“To admit authorities, however heavily furred and gowned, into our libraries and let them tell us how to read, what to read, what value to place upon what we read, is to destroy the spirit of freedom which is the breath of those sanctuaries.”

“They can because they think they can.”

“Once she knows how to read there’s only one thing you can teach her to believe in and that is herself.”

“The history of men’s opposition to women’s emancipation is more interesting perhaps than the story of emancipation itself.”

“It is fatal to be a man or woman pure and simple: one must be a woman manly, or a man womanly.”

“Nothing is easier and more stultifying than to make rules which exist out of touch with facts, in a vacuum.”

“But nothing is so strange when one is in love (and what was this except being in love?) as the complete indifference of other people.”

“What is the meaning of life? That was all — a simple question; one that tended to close in on one with years, the great revelation had never come. The great revelation perhaps never did come. Instead, there were little daily miracles, illuminations, matches struck unexpectedly in the dark; here was one.”

“One cannot think well, love well, sleep well, if one has not dined well.”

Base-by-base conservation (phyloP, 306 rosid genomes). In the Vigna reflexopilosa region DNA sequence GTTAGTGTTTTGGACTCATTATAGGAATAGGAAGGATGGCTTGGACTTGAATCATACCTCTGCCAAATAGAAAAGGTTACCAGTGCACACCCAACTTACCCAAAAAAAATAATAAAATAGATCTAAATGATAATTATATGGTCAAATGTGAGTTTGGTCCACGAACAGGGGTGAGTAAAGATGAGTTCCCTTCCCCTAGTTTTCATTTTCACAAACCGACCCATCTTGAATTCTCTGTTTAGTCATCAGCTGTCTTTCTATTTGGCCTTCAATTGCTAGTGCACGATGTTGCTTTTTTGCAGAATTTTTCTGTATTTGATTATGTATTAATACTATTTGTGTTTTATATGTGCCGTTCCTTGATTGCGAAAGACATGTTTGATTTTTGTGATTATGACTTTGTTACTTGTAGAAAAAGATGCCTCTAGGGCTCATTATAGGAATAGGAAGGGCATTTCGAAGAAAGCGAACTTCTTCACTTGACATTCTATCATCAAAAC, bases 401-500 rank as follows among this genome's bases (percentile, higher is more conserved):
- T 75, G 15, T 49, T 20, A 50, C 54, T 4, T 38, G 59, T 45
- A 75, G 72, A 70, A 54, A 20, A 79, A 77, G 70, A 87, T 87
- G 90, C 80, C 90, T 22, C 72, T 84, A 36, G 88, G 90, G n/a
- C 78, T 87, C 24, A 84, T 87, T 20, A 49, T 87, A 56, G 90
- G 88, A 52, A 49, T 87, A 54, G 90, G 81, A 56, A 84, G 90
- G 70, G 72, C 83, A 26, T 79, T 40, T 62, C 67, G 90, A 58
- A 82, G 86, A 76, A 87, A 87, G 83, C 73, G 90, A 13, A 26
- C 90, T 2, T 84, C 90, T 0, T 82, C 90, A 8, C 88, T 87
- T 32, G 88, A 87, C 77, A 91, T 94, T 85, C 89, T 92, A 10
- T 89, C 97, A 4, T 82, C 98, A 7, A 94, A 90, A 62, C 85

“She remembered how, as a young man, she had insisted that women must be obedient, chaste, scented, and exquisitely apparelled. ‘Now I shall have to pay in my own person for those desires,’ she reflected; ‘for women are not (judging by my own short experience of the sex) obedient, chaste, scented, and exquisitely apparelled by nature. They can only attain these graces, without which they may enjoy none of the delights of life, by the most tedious discipline.’”

“I like people to be unhappy because I like them to have souls.”

“Must, must, must — detestable word. Once more, I who had thought myself immune, who had said, “Now I am rid of all that”, find that the wave has tumbled me over, head over heels, scattering my possessions, leaving me to collect, to assemble, to head together, to summon my forces, rise and confront the enemy.”

“No need to hurry. No need to sparkle. No need to be anybody but oneself.”

“I am rooted, but I flow.”

“I feel so intensely the delights of shutting oneself up in a little world of one’s own, with pictures and music and everything beautiful.”

“Communication is truth; communication is happiness. To share is our duty; to go down boldly and bring to light those hidden thoughts which are the most diseased; to conceal nothing; to pretend nothing; if we are ignorant to say so; if we love our friends to let them know it.”

“If you do not tell the truth about yourself you cannot tell it about other people.”